Saturday I ran my longest trail run ever, a preview run for the Georgia Jewel on September 23, 2017. The largest jewel in this event’s crown is a 100-mile course. There are also 50, 35, and 17-mile options.
Technically, this year is my “less than 25K distance” year because training for this distance consumes all the extra time I have available so I don’t use already-limited family time away from our adorable little circus. For this race, though, I made an exception (and Meghann graciously agreed) to reach 27K mark so I could run this particular race. This will be my second trail race ever, first one with a 1° wind chill in early January of this year, also in North Georgia at Cloudland Canyon State Park where I finished 14th overall and finished first in my age group. That’s where I became officially hooked on trail running.
There is a high concentration of epic trails in the greater Chattanooga and North Georgia area, far more concentration than we have in Middle Tennessee though the ones we have are pretty great. Still, it’s a completely different kind of trail than what is found in North Georgia and Chattanooga area. Given the driving distance between Nashville and these trails, I have to be very selective on which trail races I enter. Long trail races require more time away from family than the same distance on the road, but there was something about Georgia Jewel 17 miler that spoke to me…distance was easily trained for, driving distance was manageable, great race directors, solid turn out of talented runners, cool swag, beer, pretty much everything that makes for a killer trail race. Plus our calendars were open enough to allow it to happen.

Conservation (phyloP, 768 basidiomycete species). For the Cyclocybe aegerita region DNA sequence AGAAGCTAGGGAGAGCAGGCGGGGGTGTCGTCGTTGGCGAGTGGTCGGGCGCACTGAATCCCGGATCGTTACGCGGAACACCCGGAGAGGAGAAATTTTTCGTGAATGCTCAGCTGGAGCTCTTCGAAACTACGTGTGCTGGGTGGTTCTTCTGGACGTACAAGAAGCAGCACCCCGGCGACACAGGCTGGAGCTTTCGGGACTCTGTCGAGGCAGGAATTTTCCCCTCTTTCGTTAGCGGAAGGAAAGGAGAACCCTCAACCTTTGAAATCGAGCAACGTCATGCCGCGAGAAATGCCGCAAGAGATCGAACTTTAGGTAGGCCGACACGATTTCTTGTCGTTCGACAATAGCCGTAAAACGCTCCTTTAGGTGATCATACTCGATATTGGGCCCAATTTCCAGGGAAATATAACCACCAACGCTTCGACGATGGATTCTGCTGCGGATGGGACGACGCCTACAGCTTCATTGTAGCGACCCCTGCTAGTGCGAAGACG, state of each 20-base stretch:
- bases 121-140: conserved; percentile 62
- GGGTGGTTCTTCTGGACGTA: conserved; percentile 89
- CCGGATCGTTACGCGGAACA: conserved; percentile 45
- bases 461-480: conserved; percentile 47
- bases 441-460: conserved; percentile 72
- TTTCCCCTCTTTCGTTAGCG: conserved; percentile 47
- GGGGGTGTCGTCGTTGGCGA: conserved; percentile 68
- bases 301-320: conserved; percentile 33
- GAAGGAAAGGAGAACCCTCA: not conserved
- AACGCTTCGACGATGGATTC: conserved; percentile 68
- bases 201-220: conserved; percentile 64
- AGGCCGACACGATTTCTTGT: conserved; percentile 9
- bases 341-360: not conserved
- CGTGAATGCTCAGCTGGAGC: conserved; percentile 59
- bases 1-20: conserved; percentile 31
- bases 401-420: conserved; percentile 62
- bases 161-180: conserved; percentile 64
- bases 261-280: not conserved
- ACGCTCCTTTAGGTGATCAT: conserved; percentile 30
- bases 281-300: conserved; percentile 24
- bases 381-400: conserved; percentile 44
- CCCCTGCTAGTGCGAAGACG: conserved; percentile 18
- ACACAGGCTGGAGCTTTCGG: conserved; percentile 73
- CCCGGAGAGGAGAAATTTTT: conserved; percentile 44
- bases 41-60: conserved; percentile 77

In order to add to the adventure level, I opted to car camp at the starting line staging area instead of booking a hotel room. And what an adventure experience that became.
After spending almost an hour rushing down the interstate, I exited I-24 at Manchester, TN to travel the two-lane Hwy 41 scenic route to Chattanooga so I could enjoy the countryside with windows rolled down, music playing beneath blue sky with white puffy clouds and cooler-than-usual temperatures for mid-August. Pretty much everything that goes into an epic road trip, except that my Everbride was not with me like she had been previous epic road trips. Three kids under eight at home with one of those a 2 1/2-year-old boy means our epic road trips have been sidelined in recent years. Hopefully next time though.
After finding my parking spot to car camp around 10:45pm, a dark parking lot atop a hill with just enough light coming from nearby city to gently illuminate the parking lot without drowning out the Milky Way and constellations which were very visible overhead. Lady Luna was but a mere sliver beyond yonder hilltop as she was only two days away from renewing herself. I chose this spot because it’s much easier to sleep in the dark than under a bright lamppost; however, it also enhances the adventure a notch or two. OK, maybe three notches.